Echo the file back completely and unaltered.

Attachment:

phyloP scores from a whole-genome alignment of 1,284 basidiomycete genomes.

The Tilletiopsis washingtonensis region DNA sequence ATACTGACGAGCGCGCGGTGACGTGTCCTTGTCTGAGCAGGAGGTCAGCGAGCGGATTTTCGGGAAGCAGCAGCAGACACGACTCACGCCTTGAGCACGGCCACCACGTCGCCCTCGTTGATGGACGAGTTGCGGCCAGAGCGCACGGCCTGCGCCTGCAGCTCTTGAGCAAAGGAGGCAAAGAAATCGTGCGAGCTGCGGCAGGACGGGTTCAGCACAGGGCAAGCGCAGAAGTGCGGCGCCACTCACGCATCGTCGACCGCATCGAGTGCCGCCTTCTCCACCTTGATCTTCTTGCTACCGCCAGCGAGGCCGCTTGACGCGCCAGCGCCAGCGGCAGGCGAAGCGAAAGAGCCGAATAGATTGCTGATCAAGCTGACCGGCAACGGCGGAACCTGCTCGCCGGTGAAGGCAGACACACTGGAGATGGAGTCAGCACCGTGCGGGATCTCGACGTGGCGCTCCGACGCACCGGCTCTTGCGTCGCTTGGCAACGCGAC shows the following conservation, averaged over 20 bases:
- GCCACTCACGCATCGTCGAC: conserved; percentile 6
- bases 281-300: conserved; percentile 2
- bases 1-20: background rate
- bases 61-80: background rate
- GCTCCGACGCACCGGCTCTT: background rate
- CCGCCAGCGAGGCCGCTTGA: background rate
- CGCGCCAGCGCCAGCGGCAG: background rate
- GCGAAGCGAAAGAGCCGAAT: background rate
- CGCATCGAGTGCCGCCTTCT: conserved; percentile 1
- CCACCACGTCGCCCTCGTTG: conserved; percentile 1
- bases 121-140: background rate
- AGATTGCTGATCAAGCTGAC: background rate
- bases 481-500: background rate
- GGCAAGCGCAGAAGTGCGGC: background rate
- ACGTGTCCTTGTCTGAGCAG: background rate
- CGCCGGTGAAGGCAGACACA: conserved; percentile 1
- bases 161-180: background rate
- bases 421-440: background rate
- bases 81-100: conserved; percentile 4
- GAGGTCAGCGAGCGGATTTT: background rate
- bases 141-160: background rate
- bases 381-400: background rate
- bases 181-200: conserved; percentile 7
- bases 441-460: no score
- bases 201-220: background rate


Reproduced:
phyloP scores from a whole-genome alignment of 1,284 basidiomycete genomes.

The Tilletiopsis washingtonensis region DNA sequence ATACTGACGAGCGCGCGGTGACGTGTCCTTGTCTGAGCAGGAGGTCAGCGAGCGGATTTTCGGGAAGCAGCAGCAGACACGACTCACGCCTTGAGCACGGCCACCACGTCGCCCTCGTTGATGGACGAGTTGCGGCCAGAGCGCACGGCCTGCGCCTGCAGCTCTTGAGCAAAGGAGGCAAAGAAATCGTGCGAGCTGCGGCAGGACGGGTTCAGCACAGGGCAAGCGCAGAAGTGCGGCGCCACTCACGCATCGTCGACCGCATCGAGTGCCGCCTTCTCCACCTTGATCTTCTTGCTACCGCCAGCGAGGCCGCTTGACGCGCCAGCGCCAGCGGCAGGCGAAGCGAAAGAGCCGAATAGATTGCTGATCAAGCTGACCGGCAACGGCGGAACCTGCTCGCCGGTGAAGGCAGACACACTGGAGATGGAGTCAGCACCGTGCGGGATCTCGACGTGGCGCTCCGACGCACCGGCTCTTGCGTCGCTTGGCAACGCGAC shows the following conservation, averaged over 20 bases:
- GCCACTCACGCATCGTCGAC: conserved; percentile 6
- bases 281-300: conserved; percentile 2
- bases 1-20: background rate
- bases 61-80: background rate
- GCTCCGACGCACCGGCTCTT: background rate
- CCGCCAGCGAGGCCGCTTGA: background rate
- CGCGCCAGCGCCAGCGGCAG: background rate
- GCGAAGCGAAAGAGCCGAAT: background rate
- CGCATCGAGTGCCGCCTTCT: conserved; percentile 1
- CCACCACGTCGCCCTCGTTG: conserved; percentile 1
- bases 121-140: background rate
- AGATTGCTGATCAAGCTGAC: background rate
- bases 481-500: background rate
- GGCAAGCGCAGAAGTGCGGC: background rate
- ACGTGTCCTTGTCTGAGCAG: background rate
- CGCCGGTGAAGGCAGACACA: conserved; percentile 1
- bases 161-180: background rate
- bases 421-440: background rate
- bases 81-100: conserved; percentile 4
- GAGGTCAGCGAGCGGATTTT: background rate
- bases 141-160: background rate
- bases 381-400: background rate
- bases 181-200: conserved; percentile 7
- bases 441-460: no score
- bases 201-220: background rate